In Covington v. McInnis et al., Trustees, 144 S.C. 391, 142 S.E. 650, it is said that this court has recognized the validity of bonds issued many years after the election.Summary of this case from Fuller v. Knight
April 10, 1928.
In the original jurisdiction, March, 1928. Petition dismissed, and injunction dissolved.
Original application by J.C. Covington to enjoin the issuance of school district bonds, opposed by John McInnis and others, composing the Board of Trustees of School District No. 9 of Marlboro County.
Mr. J.N. Nathans for petitioner.
Messrs. McColl Stevenson for respondents.
April 10, 1928. The opinion of the Court was delivered by
This is an application in the original jurisdiction of the Court to permanently enjoin the issuance of bonds of Clio School District No. 9 of Marlboro County, in the State of South Carolina. The petitioner for himself and other taxpayers in the district seeks to have the proposed bonds declared illegal on two grounds specified in the agreed statement of facts, submitted as a controversy without action.
It appears that on the 19th day of April, 1920, an election was held in the school district on the issuance of $50,000.00 of bonds, the proceeds to be used for the purpose of erecting a building and maintaining the schools in said district, which election resulted in favor of the issuance of said bonds. Because of the 8 per cent. limitation of the Constitution, the trustees were advised that the district had no power to issue more than $32,000.00 of bonds, and bonds to that amount were issued and sold. Thereafter, in 1927, an amendment to Article 10, § 5, of the Constitution was adopted (see 35 St. at Large, p. 177), providing that Clio School District No. 9 was expressly authorized to vote bonds to an amount not exceeding 16 per cent. of the value of all taxable property in such territory as valued for taxation by the State, under such restrictions and limitations as the General Assembly may prescribe, and where the question of incurring such indebtedness is submitted to the qualified electors of said school district as provided in the Constitution upon the question of bonded indebtedness. It is under this language, quoted verbatim from the amendment, that the objections hereinafter discussed arise.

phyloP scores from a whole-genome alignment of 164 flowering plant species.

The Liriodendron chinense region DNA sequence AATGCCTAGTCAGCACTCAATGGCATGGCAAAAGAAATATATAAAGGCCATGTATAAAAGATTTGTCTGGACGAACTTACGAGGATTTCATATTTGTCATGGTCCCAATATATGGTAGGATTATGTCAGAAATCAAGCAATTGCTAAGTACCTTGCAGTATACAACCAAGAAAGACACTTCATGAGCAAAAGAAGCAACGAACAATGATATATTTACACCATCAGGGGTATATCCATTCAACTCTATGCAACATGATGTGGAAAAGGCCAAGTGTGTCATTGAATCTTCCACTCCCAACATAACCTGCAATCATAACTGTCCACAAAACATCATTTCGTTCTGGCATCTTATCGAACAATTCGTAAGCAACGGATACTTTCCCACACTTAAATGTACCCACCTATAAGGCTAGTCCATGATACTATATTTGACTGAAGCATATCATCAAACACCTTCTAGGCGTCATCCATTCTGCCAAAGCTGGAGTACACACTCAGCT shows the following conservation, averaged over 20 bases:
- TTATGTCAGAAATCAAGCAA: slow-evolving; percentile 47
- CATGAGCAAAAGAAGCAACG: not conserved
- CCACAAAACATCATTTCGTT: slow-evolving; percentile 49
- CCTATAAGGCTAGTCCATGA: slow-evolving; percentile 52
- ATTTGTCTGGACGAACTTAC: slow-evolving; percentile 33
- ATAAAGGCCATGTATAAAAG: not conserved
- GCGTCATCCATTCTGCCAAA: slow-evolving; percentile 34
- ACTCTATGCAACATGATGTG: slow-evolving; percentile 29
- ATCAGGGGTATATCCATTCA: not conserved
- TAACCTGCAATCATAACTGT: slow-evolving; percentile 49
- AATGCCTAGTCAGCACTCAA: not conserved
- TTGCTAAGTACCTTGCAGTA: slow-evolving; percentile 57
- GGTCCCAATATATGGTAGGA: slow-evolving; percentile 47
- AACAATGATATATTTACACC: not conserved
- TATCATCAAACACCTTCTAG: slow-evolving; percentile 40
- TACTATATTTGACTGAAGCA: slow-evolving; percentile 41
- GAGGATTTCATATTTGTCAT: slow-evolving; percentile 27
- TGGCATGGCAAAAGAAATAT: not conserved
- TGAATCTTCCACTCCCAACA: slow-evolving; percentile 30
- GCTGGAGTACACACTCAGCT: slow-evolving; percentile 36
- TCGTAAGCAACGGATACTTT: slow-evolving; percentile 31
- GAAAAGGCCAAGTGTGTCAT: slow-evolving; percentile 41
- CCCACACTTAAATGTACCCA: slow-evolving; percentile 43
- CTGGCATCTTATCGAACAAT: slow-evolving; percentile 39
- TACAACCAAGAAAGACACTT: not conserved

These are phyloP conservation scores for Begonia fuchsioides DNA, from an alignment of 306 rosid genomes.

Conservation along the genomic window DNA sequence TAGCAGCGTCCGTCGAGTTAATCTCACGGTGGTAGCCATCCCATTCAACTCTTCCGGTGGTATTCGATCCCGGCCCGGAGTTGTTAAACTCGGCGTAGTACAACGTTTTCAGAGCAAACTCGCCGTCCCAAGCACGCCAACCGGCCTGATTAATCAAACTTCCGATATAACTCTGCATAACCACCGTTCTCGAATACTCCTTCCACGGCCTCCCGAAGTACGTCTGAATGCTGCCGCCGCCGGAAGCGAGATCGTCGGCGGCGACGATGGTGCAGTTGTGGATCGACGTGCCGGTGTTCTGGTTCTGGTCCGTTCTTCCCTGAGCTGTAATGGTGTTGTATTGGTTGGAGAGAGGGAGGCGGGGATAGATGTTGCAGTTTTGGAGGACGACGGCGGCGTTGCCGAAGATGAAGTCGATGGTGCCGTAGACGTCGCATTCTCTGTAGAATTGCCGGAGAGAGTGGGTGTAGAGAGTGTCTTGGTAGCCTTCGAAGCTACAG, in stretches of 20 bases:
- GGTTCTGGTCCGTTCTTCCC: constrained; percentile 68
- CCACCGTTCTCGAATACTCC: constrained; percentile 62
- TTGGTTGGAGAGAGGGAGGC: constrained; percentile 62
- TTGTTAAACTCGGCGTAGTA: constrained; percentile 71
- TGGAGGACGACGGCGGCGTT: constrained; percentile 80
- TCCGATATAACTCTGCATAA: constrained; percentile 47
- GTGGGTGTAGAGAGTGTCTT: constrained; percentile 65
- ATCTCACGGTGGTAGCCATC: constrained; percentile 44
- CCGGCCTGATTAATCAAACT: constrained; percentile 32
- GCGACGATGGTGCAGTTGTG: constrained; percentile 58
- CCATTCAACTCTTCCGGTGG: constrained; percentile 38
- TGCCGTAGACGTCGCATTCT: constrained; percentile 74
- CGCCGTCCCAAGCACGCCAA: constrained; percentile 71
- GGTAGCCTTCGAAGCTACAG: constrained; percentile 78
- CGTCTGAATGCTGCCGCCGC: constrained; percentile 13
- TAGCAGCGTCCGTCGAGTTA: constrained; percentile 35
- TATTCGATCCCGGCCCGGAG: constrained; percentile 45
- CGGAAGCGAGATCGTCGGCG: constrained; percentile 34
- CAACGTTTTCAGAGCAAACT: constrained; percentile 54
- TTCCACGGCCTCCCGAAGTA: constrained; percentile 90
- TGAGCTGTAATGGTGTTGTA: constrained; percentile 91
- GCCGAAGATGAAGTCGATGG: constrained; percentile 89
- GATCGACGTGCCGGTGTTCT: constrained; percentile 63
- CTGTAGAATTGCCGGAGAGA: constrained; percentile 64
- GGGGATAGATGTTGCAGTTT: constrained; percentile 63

It is contended, first, by the petitioner that, as more than seven years has elapsed since the authority was given by the election to the trustees to issue the bonds and a part of said bonds having been issued and sold, after so long a lapse of time the trustees are now without authority to issue the remaining portion of said bonds or any part thereof.